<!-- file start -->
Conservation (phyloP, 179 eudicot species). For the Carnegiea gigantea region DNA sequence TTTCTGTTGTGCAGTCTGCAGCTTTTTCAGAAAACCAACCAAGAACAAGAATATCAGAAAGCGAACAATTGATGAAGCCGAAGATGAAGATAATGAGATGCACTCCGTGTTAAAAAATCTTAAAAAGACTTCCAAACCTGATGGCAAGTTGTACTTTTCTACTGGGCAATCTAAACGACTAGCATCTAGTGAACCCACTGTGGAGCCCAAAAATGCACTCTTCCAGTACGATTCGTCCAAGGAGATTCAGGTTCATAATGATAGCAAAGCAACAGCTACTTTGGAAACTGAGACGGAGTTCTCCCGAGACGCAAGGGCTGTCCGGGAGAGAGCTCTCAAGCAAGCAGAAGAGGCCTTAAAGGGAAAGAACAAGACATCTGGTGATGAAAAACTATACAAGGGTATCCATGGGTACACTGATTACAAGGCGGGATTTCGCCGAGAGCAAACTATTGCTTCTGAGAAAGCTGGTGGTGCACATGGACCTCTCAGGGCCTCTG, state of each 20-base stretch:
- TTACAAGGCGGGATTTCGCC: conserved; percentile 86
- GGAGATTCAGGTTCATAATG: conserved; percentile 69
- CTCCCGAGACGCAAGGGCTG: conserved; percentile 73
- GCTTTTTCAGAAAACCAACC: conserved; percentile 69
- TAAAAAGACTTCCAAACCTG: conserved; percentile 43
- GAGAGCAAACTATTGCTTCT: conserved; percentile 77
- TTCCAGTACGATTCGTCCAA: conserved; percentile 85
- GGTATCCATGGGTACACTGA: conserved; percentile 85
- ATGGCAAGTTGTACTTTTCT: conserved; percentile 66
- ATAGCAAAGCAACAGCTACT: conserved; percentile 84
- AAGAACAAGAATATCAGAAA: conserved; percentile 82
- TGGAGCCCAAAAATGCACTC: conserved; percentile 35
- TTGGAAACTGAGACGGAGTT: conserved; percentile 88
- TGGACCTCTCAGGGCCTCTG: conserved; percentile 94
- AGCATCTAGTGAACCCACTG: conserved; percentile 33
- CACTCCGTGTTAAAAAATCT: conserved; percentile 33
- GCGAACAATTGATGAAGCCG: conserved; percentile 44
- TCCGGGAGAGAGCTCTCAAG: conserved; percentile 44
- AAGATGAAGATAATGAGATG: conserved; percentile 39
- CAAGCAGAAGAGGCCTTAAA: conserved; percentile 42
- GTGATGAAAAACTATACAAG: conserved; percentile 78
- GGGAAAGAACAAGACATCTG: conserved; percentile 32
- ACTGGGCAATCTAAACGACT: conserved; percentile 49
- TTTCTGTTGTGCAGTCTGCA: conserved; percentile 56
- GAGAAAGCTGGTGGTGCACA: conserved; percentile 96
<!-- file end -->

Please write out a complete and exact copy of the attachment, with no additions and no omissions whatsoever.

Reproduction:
Conservation (phyloP, 179 eudicot species). For the Carnegiea gigantea region DNA sequence TTTCTGTTGTGCAGTCTGCAGCTTTTTCAGAAAACCAACCAAGAACAAGAATATCAGAAAGCGAACAATTGATGAAGCCGAAGATGAAGATAATGAGATGCACTCCGTGTTAAAAAATCTTAAAAAGACTTCCAAACCTGATGGCAAGTTGTACTTTTCTACTGGGCAATCTAAACGACTAGCATCTAGTGAACCCACTGTGGAGCCCAAAAATGCACTCTTCCAGTACGATTCGTCCAAGGAGATTCAGGTTCATAATGATAGCAAAGCAACAGCTACTTTGGAAACTGAGACGGAGTTCTCCCGAGACGCAAGGGCTGTCCGGGAGAGAGCTCTCAAGCAAGCAGAAGAGGCCTTAAAGGGAAAGAACAAGACATCTGGTGATGAAAAACTATACAAGGGTATCCATGGGTACACTGATTACAAGGCGGGATTTCGCCGAGAGCAAACTATTGCTTCTGAGAAAGCTGGTGGTGCACATGGACCTCTCAGGGCCTCTG, state of each 20-base stretch:
- TTACAAGGCGGGATTTCGCC: conserved; percentile 86
- GGAGATTCAGGTTCATAATG: conserved; percentile 69
- CTCCCGAGACGCAAGGGCTG: conserved; percentile 73
- GCTTTTTCAGAAAACCAACC: conserved; percentile 69
- TAAAAAGACTTCCAAACCTG: conserved; percentile 43
- GAGAGCAAACTATTGCTTCT: conserved; percentile 77
- TTCCAGTACGATTCGTCCAA: conserved; percentile 85
- GGTATCCATGGGTACACTGA: conserved; percentile 85
- ATGGCAAGTTGTACTTTTCT: conserved; percentile 66
- ATAGCAAAGCAACAGCTACT: conserved; percentile 84
- AAGAACAAGAATATCAGAAA: conserved; percentile 82
- TGGAGCCCAAAAATGCACTC: conserved; percentile 35
- TTGGAAACTGAGACGGAGTT: conserved; percentile 88
- TGGACCTCTCAGGGCCTCTG: conserved; percentile 94
- AGCATCTAGTGAACCCACTG: conserved; percentile 33
- CACTCCGTGTTAAAAAATCT: conserved; percentile 33
- GCGAACAATTGATGAAGCCG: conserved; percentile 44
- TCCGGGAGAGAGCTCTCAAG: conserved; percentile 44
- AAGATGAAGATAATGAGATG: conserved; percentile 39
- CAAGCAGAAGAGGCCTTAAA: conserved; percentile 42
- GTGATGAAAAACTATACAAG: conserved; percentile 78
- GGGAAAGAACAAGACATCTG: conserved; percentile 32
- ACTGGGCAATCTAAACGACT: conserved; percentile 49
- TTTCTGTTGTGCAGTCTGCA: conserved; percentile 56
- GAGAAAGCTGGTGGTGCACA: conserved; percentile 96